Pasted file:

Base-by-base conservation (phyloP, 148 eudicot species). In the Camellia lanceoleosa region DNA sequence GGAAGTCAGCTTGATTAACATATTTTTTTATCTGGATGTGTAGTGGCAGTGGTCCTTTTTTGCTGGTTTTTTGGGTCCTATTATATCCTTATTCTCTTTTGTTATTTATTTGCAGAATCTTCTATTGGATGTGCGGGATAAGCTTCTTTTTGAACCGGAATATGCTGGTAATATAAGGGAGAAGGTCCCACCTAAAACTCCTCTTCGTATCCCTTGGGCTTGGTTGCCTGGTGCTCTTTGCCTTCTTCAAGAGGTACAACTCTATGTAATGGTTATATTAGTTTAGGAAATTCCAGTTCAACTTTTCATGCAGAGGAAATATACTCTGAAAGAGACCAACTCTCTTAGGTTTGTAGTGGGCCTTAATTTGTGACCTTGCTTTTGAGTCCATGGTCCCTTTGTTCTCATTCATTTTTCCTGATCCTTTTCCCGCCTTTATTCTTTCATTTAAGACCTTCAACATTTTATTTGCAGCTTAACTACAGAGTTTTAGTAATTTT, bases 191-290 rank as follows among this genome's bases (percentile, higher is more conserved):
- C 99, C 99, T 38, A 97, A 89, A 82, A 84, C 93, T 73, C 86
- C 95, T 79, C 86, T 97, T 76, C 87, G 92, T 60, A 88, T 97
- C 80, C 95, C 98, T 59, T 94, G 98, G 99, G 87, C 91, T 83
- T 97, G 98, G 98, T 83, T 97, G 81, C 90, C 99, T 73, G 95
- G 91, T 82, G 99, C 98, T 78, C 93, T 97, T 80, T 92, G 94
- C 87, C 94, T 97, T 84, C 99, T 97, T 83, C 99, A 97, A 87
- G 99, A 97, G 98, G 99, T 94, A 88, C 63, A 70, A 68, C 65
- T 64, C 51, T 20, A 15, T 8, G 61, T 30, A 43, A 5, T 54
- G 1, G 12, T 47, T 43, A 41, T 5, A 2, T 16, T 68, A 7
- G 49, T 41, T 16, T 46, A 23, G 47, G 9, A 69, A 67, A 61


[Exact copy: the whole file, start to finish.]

Base-by-base conservation (phyloP, 148 eudicot species). In the Camellia lanceoleosa region DNA sequence GGAAGTCAGCTTGATTAACATATTTTTTTATCTGGATGTGTAGTGGCAGTGGTCCTTTTTTGCTGGTTTTTTGGGTCCTATTATATCCTTATTCTCTTTTGTTATTTATTTGCAGAATCTTCTATTGGATGTGCGGGATAAGCTTCTTTTTGAACCGGAATATGCTGGTAATATAAGGGAGAAGGTCCCACCTAAAACTCCTCTTCGTATCCCTTGGGCTTGGTTGCCTGGTGCTCTTTGCCTTCTTCAAGAGGTACAACTCTATGTAATGGTTATATTAGTTTAGGAAATTCCAGTTCAACTTTTCATGCAGAGGAAATATACTCTGAAAGAGACCAACTCTCTTAGGTTTGTAGTGGGCCTTAATTTGTGACCTTGCTTTTGAGTCCATGGTCCCTTTGTTCTCATTCATTTTTCCTGATCCTTTTCCCGCCTTTATTCTTTCATTTAAGACCTTCAACATTTTATTTGCAGCTTAACTACAGAGTTTTAGTAATTTT, bases 191-290 rank as follows among this genome's bases (percentile, higher is more conserved):
- C 99, C 99, T 38, A 97, A 89, A 82, A 84, C 93, T 73, C 86
- C 95, T 79, C 86, T 97, T 76, C 87, G 92, T 60, A 88, T 97
- C 80, C 95, C 98, T 59, T 94, G 98, G 99, G 87, C 91, T 83
- T 97, G 98, G 98, T 83, T 97, G 81, C 90, C 99, T 73, G 95
- G 91, T 82, G 99, C 98, T 78, C 93, T 97, T 80, T 92, G 94
- C 87, C 94, T 97, T 84, C 99, T 97, T 83, C 99, A 97, A 87
- G 99, A 97, G 98, G 99, T 94, A 88, C 63, A 70, A 68, C 65
- T 64, C 51, T 20, A 15, T 8, G 61, T 30, A 43, A 5, T 54
- G 1, G 12, T 47, T 43, A 41, T 5, A 2, T 16, T 68, A 7
- G 49, T 41, T 16, T 46, A 23, G 47, G 9, A 69, A 67, A 61